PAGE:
Four Ways to Avoid a Rear-End Collision
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Rear end collisions are the most common type of motor vehicle crash in the United States. The National Highway Traffic Safety Administration reports that these collisions, in which one vehicle strikes the back of another vehicle, represent nearly a third of all crashes. While few are deadly, they are a major cause of injury and property damage.
New crash avoidance technologies such as forward-collision warning systems and autonomous braking systems are becoming more widespread, and show significant potential for helping to reduce crashes. According to the National Transportation Safety Board, 90% of rear-end collisions could be avoided with just one extra second of warning time.
But such systems are no substitute for attentive, alert driving. Here are four common sense tips that can help you avoid a costly crash!
1. Maintain a Safe Following Distance
Whether you’re on highways, city streets, or rural roads, it’s important to keep a safe distance between your car and the car in front of you. A safe following distance is one that will allow you to perceive the car in front of you braking, put your foot on your brake, and stop the car safely.
The National Safety Council and several state DMVs now recommend using the three-second rule to judge your following distance during normal daytime driving conditions:
- Choose an object on or near the road ahead to use as a fixed reference point, like a sign, a tree, or an overpass.
- As soon as the rear end of the vehicle in front of you passes the object, start counting: one thousand one, one thousand two, one thousand three.
- If you pass the object before you finish counting, you are following too closely.
- If you finish counting before you pass the object, you have established a good following distance.
The California DMV provides a quick video explanation of how to count out the three-second rule.
2. Increase Your Following Distance When Necessary
Depending on road conditions, three seconds might not be enough. Road conditions can make it harder to perceive hazards and harder for your brakes to stop your car safely. The California DMV recommends increasing your following distance to four or more seconds when:
- Driving on slippery roads. Roads can become slippery due to rain, snow, and ice. As fall continues, be sure to watch for fallen leaves which can become especially slippery when wet.
- Driving in low visibility. You should always increase your following distance in the dark, but seasonal weather conditions can contribute to low visibility even in the daytime. Fog, rain, and snow often limit how far you can see. Make sure your wiper blades are in good condition, and consider using a water-repellent windshield treatment. On sunny fall and winter days, glare from the sun’s low angle can temporarily blind you. Have your sunglasses at the ready, and keep both the inside and outside of your windshield free of dust and smudges for the best visibility.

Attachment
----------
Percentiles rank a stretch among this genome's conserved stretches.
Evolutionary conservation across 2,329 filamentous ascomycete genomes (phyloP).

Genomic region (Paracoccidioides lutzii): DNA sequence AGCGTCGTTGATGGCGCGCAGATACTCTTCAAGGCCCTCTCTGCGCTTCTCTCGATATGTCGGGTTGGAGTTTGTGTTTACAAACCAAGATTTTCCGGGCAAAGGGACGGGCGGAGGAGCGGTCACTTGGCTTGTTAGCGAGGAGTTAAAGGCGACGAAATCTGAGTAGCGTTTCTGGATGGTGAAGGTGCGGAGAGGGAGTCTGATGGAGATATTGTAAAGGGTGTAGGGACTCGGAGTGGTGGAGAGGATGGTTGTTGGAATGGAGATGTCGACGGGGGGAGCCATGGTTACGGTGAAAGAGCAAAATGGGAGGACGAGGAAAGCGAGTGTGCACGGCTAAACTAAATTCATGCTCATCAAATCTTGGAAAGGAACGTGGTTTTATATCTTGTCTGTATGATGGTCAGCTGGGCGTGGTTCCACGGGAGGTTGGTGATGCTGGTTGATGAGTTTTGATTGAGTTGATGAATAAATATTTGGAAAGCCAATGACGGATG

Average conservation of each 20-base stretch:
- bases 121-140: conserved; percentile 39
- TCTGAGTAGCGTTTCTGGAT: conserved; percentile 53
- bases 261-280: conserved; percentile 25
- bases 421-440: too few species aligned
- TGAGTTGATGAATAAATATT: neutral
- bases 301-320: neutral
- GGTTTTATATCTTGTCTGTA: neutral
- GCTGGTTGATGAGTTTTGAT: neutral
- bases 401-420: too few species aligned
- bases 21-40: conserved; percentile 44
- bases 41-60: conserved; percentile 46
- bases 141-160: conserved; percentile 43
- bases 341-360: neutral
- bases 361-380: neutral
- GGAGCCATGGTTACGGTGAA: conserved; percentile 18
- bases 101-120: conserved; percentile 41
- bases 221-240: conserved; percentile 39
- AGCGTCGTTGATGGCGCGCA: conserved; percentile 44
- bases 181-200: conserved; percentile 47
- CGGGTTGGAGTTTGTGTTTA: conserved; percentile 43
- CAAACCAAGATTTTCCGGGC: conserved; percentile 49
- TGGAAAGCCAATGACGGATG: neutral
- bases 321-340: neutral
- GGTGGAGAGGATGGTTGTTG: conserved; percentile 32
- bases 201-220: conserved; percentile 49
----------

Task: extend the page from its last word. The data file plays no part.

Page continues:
- Being tailgated. If you notice a vehicle following you to closely, give yourself extra room ahead so that you won’t need to brake suddenly. Lose the tailgater as soon as you safely can by letting them pass you.
- Following a large vehicle that blocks your view of the road ahead. Hanging back will give you better visibility, and keep you out of that vehicle’s blind spots.
- Following a vehicle that may stop frequently, such as buses, garbage trucks, or postal service vehicles. Vehicles like these may also be required to stop at railroad crossings or other unexpected locations.
3. Be Aware of Your Surroundings
Scanning the road ahead of you is essential, but you should also be alert to road conditions at your sides and behind you. If you encounter an unexpected situation - debris in the road, a stalled car, an accident, an emergency vehicle approaching from behind you - you’ll have alternative options besides slamming on the brakes, such as speeding up, changing lanes, or turning.
- Get into the habit of checking your mirrors frequently as you drive. Always look in your mirrors before you reduce your speed, including when you’re preparing to make a turn onto a side road or driveway.
- Do not stay in another driver’s blind spot, and avoid driving directly next to other vehicles. The other driver could drift or change lanes without looking and hit you, and you could get boxed in with nothing else to do but hit the brakes if you encounter a hazard in your lane.
- When you come to a stop, leave enough space between your car and the vehicle in front of you to be able to change lanes or pull over to the side of the road if necessary.
4. Be Predictable
Letting other drivers know your intentions is crucial to staying safe. It can be irritating when drivers suddenly change lanes without signaling, or slow abruptly to make a turn - but worse, maneuvers like these put everyone at risk of a crash.
- Rather than stopping suddenly, slow gradually when approaching a stop sign, red light, or when preparing to turn.
- Activate your turn signal in plenty of time for your turn or lane change.
- Check your signal lights frequently to make sure they are in good working order. Make sure to include your headlights, brakelights, and turn signals in the front and the rear.
Since you can’t predict what other drivers will do, using these tips to keep a “space cushion” around your vehicle will give you more time and more options to react to unexpected situations.